closed, the oven got too hot and the broiler turned off, but with this
one, it says no.
**I think, not certain, I caused the fire in the old one by trying to
get hotter broiling, by putting the broiler tray on top of something
(maybe an upside down cookie tray) and closer to the element. It was
the first time I tried that and it was caused by grease in the broiler
tray that got to hot.
Some of the new ovens require the door to be closed when broiling and there
is a limit to the heat. Of course, the people that have those ovens
complain they do not broil as well as older models.
Having only one element running, the temperature is self limiting as it does
not have the capacity to overheat.
Every oven I have used while in "broil" mode, kept power to the broiler
element with no thermostat to turn it off and on. When I first learned
to use the broiler I was told to leave the oven door slightly open.
I've seen but never had an oven like you describe. My ovens always had
one knob for the baking temperature and turning it all the way turned
off the lower element and turned on the broiler element... with NO
thermostat for the broiler. When I first learned to use it I was told
to leave the door slightly open when using the broiler.
I don't know about the original question, but there seems to be more
variety around than has been mentioned.
My 1990s, low end oven has one knob. When I turn it all the way, it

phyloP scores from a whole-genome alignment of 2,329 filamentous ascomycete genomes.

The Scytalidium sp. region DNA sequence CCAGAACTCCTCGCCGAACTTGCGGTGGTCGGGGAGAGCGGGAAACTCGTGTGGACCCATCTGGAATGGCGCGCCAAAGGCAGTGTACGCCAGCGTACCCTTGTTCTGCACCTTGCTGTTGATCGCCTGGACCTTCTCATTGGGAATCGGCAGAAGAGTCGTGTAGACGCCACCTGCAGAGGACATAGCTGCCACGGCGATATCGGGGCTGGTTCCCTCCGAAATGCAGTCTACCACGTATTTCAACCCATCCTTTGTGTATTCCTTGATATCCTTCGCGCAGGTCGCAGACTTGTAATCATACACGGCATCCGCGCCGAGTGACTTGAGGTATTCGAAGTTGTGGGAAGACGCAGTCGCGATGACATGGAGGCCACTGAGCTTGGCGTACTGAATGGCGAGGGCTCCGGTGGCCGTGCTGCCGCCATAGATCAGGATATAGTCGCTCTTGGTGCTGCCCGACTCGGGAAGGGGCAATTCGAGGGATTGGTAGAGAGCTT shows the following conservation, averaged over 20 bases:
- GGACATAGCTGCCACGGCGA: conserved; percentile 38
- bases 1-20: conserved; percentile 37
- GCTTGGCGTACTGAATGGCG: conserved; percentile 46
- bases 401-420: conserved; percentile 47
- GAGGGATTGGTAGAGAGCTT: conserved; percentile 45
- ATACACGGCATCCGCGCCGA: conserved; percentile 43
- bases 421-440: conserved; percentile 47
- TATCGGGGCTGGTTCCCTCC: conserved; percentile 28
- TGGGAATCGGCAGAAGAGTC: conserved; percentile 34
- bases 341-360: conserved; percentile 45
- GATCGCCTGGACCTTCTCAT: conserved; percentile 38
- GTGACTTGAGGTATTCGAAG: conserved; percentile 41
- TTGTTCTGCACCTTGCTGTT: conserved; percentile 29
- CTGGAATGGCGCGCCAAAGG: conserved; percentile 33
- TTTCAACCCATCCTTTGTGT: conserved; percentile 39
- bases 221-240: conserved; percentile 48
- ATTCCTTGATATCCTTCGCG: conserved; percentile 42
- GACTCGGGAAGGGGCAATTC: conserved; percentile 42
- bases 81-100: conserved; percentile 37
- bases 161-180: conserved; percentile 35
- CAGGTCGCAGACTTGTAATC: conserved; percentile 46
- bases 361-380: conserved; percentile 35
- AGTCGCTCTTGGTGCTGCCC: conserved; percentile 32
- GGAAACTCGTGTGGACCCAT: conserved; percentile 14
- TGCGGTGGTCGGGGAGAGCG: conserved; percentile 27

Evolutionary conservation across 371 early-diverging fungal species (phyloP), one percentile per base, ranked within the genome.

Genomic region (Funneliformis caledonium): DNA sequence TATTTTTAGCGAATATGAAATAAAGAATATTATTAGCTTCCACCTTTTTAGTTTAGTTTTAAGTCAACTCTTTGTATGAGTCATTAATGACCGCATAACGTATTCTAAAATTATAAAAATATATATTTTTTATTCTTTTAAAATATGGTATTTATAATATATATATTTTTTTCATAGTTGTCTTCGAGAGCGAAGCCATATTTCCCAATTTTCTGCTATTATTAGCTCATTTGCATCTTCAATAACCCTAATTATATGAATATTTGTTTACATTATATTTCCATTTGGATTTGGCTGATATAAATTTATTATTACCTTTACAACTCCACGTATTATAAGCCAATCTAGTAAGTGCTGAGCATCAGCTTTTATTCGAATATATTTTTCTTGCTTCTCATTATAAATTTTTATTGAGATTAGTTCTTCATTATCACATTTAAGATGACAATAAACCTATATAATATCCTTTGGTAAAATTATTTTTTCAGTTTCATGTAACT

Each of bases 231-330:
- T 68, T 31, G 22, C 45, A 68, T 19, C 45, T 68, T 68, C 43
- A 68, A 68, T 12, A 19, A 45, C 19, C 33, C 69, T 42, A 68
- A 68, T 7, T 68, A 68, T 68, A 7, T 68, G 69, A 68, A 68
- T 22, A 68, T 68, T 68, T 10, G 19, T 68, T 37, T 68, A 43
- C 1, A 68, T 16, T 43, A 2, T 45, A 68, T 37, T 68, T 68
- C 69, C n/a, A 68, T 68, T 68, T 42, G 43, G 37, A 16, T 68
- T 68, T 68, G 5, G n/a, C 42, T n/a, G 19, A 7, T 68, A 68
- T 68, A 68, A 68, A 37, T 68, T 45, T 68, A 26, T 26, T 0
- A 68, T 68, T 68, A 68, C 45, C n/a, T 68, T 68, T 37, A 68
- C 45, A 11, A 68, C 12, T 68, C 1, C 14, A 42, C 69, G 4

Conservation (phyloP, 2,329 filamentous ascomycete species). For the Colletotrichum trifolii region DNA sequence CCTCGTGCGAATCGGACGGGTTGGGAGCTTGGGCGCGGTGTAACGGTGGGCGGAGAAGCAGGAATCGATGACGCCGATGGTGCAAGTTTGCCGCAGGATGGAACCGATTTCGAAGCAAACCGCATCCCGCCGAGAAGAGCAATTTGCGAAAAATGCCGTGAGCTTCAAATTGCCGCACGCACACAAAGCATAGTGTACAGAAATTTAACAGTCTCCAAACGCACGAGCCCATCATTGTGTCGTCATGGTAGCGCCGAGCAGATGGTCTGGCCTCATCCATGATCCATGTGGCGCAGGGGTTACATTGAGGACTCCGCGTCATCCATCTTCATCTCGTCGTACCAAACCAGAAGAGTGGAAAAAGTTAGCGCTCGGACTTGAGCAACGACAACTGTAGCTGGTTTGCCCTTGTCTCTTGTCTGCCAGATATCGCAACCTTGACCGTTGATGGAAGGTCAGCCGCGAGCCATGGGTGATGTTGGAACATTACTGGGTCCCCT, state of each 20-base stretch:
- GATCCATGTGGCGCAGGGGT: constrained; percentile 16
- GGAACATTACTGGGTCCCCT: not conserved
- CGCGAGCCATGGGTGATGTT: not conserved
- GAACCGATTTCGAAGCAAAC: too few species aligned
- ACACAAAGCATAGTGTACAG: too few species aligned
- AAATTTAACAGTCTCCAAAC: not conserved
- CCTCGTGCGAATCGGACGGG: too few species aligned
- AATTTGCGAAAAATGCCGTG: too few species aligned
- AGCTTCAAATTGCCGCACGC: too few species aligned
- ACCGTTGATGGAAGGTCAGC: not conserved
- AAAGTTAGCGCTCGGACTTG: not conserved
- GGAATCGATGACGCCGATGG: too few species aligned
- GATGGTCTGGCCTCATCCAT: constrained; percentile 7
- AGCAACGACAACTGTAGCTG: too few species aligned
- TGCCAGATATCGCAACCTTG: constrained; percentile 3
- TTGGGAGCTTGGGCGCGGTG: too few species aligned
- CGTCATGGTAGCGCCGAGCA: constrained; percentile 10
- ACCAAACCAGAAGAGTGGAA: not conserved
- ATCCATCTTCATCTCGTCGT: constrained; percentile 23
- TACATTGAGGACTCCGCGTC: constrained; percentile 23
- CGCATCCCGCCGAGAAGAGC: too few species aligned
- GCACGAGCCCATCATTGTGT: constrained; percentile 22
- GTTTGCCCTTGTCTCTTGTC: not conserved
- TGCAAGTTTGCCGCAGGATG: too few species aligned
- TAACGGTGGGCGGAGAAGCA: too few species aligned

goes into broil mode, then I can turn it down to the temperature I want
using only the top element. When I turn it all the way off, it leaves
broil mode and when I turn it back on again, it is back in bake mode,
using both elements.
I had one like that once. The thermostat continued to work even
though you had selected broil with the other knob. Sometimes I used
it that way to sort of cycle the broil element but I don't think the
manuf expected you to use it that way. I think it was just simpler
for them to have a basic thermostat on one knob and then a switch knob
that picked upper or lower element. I have one at our lake house now
that has it all in one knob. My oven at home has "electronic"
As far as safety goes I've always wondered why the didn't just put
timers on oves/stoves that would shut them off if they ran for more
than say 8 hours.
On Mon, 14 Mar 2011 05:18:12 -0700 (PDT), jamesgangnc
Now I think I did it that way every time for the last 27 years. That
I never put the thermostat on broil, and figured it would keep running
because the door was open, and yet I complained to people that the
broiler wasn't hot enough. Now the old oven is in pieces, but I'll
try to broil properly with the new oven, and then I'll have to find
all those people and correct the mistake I probably told them. Ugh.
On Mon, 14 Mar 2011 05:18:12 -0700 (PDT), jamesgangnc
They have had it that way for several years now. In fact if you want
an electric oven that will stay warm for more than 8 hours or
whatever, they later came out with Sabbath Mode, which is cheap enough
to add at the factory and pretty common. Observant Jews won't cook on
the Sabbath, but they will let something that is already cooked stay
warm if the oven is already turned on. An early generation of
electronically controlled electric ovens kept turning off in the
middle of the night and everything was cold by the next day.